In case young teachers don’t know it, they are being financially exploited by the defined-benefit pension system that exists in almost all school districts (“How Young Teachers Pay for Those Who Won’t Budge,” The Wall Street Journal, Sep. 15). At least that’s the argument since pensions are structured to favor teachers who spend their entire career in the same district. In short, those who leave early or change districts are funding pensions for lifers (“Why Teachers Aren’t Getting Their Pensions,” The Atlantic, Sep. 16).
To understand why, it’s necessary to take a closer look at the math involved. In their first few years in a district, teachers accrue almost no retirement wealth. It’s only as they approach retirement that they amass substantially more. In other words, the system is heavily backloaded. Reformers maintain that this structure plays a powerful role in discouraging the best and the brightest college graduates from entering the classroom. It’s the same argument that Joel Klein, former chancellor of New York City’s public schools, made several years ago (“Why Teacher Pensions Don’t Work,” The Wall Street Journal, Jan. 10, 2011).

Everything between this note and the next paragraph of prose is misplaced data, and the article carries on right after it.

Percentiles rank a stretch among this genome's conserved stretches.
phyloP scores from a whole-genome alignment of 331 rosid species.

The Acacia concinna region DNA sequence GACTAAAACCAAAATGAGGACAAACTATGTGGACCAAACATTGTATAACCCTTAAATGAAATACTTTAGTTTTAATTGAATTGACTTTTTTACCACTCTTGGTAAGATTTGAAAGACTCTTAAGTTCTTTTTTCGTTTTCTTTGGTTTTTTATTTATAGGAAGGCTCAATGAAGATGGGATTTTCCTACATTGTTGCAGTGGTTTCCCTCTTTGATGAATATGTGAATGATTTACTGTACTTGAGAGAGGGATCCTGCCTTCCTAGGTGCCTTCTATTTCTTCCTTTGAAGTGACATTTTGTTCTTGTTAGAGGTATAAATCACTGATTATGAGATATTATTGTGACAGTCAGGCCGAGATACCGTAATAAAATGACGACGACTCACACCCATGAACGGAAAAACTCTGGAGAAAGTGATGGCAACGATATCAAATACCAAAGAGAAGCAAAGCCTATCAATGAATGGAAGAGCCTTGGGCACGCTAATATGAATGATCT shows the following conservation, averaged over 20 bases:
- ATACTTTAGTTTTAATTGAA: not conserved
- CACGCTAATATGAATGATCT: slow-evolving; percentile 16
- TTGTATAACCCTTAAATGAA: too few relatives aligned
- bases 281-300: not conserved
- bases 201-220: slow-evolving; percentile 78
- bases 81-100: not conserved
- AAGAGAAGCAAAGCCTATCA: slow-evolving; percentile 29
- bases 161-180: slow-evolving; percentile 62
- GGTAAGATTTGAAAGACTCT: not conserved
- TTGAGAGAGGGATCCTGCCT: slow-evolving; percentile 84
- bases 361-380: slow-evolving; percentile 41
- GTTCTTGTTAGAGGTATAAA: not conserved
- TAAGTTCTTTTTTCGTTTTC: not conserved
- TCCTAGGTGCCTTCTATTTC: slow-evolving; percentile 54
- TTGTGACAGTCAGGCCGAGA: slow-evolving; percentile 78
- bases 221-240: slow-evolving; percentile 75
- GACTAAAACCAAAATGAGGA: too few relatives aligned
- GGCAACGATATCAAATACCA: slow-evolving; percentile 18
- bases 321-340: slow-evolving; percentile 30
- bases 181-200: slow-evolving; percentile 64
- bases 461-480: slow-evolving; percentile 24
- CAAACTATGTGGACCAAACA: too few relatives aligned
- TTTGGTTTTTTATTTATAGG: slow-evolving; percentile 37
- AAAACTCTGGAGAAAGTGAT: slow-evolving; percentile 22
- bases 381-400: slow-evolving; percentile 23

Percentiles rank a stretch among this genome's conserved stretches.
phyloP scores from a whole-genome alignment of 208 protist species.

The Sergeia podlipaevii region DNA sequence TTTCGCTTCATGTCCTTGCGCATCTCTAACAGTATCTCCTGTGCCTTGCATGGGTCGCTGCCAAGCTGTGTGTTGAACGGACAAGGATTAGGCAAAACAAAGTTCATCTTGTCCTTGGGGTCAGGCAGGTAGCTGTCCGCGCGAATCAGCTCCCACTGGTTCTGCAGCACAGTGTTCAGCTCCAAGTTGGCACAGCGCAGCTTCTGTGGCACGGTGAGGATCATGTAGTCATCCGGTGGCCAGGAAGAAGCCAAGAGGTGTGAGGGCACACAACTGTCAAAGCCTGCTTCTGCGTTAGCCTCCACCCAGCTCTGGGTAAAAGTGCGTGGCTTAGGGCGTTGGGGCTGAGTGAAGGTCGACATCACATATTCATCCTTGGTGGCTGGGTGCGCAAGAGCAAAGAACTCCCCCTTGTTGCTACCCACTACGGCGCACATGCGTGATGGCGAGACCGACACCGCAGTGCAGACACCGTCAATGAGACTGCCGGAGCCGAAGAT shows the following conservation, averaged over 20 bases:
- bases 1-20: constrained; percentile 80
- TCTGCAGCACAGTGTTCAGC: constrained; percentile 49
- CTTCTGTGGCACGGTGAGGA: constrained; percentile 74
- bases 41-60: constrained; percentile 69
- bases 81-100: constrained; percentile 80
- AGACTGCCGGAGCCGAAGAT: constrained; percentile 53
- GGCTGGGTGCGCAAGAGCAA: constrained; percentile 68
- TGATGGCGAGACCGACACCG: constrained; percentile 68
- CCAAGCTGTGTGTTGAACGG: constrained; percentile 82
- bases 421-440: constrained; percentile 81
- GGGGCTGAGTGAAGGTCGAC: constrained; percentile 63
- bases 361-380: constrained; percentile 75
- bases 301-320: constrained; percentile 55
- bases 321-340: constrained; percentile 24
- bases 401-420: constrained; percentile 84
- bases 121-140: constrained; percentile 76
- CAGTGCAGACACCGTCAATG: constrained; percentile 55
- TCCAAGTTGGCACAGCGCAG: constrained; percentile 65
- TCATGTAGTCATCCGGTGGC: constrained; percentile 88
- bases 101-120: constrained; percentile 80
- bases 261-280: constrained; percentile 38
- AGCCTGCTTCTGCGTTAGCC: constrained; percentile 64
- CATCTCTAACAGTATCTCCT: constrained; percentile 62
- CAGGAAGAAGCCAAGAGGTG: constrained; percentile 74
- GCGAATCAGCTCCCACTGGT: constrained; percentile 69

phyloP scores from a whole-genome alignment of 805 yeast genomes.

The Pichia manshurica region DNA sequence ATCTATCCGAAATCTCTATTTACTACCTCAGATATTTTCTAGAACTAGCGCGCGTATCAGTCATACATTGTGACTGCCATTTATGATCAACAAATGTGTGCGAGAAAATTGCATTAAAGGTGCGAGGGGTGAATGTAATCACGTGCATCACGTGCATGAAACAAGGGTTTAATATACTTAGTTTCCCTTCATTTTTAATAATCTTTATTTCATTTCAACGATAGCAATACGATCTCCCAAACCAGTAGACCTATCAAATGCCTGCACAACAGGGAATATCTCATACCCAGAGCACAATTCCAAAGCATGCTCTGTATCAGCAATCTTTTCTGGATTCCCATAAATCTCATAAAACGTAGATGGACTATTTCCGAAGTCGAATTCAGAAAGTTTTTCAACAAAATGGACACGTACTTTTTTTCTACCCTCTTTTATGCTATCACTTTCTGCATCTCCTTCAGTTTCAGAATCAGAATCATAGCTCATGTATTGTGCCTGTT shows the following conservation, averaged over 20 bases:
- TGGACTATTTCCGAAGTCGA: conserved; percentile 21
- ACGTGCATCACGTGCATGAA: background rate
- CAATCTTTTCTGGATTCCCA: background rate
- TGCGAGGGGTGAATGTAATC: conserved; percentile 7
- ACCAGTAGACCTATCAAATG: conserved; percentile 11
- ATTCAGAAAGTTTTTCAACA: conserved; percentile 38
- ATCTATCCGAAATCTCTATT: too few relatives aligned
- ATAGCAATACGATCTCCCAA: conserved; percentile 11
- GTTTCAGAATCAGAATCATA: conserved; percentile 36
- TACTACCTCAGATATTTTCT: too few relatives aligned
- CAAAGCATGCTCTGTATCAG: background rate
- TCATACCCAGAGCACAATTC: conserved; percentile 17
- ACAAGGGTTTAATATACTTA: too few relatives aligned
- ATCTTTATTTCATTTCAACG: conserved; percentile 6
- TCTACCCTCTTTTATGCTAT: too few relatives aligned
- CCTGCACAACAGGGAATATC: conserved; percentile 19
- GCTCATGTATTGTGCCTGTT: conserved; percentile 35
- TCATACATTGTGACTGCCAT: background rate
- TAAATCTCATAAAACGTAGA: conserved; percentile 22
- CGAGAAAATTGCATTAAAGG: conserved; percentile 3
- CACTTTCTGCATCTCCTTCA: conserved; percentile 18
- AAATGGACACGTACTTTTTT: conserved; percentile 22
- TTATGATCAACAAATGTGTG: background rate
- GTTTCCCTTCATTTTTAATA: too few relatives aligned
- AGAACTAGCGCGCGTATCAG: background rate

But there’s another side to the story. Although teachers are not mercenaries, neither are they missionaries. One of the considerations they take into account is job security. They accept low salaries in their early years in exchange for a guaranteed pension at the end of their lifetime commitment. I don’t doubt that there are some young teachers who would prefer a higher entry salary and a lower pension if given a choice. Or they are the ones who intend to buff their resume by teaching for a few years before going on to something else. But I say that in both cases they are in the minority.
What bothers me the most, however, is characterizing teachers who opt to spend 30 years or more in the classroom as deadwood. It is insulting. Are there some teachers who are burned-out and should take early retirement? Of course. The rules should be changed to allow them to exit without treating them like leeches who are hanging on solely to extract the most out of the system.
One way of doing so is to provide these veteran teachers with a larger interest percentage for their paid-in contributions. That way they wouldn’t be penalized for taking early retirement. So many teachers who admit to being burned-out say they are holding on only to avoid taking a hit on their pension. I say it’s time to express appreciation to teachers who have devoted almost their entire working years to the education of the young. They’re hardly saints, but they deserve better than what they’re now getting.
The opinions expressed in Walt Gardner’s Reality Check are strictly those of the author(s) and do not reflect the opinions or endorsement of Editorial Projects in Education, or any of its publications.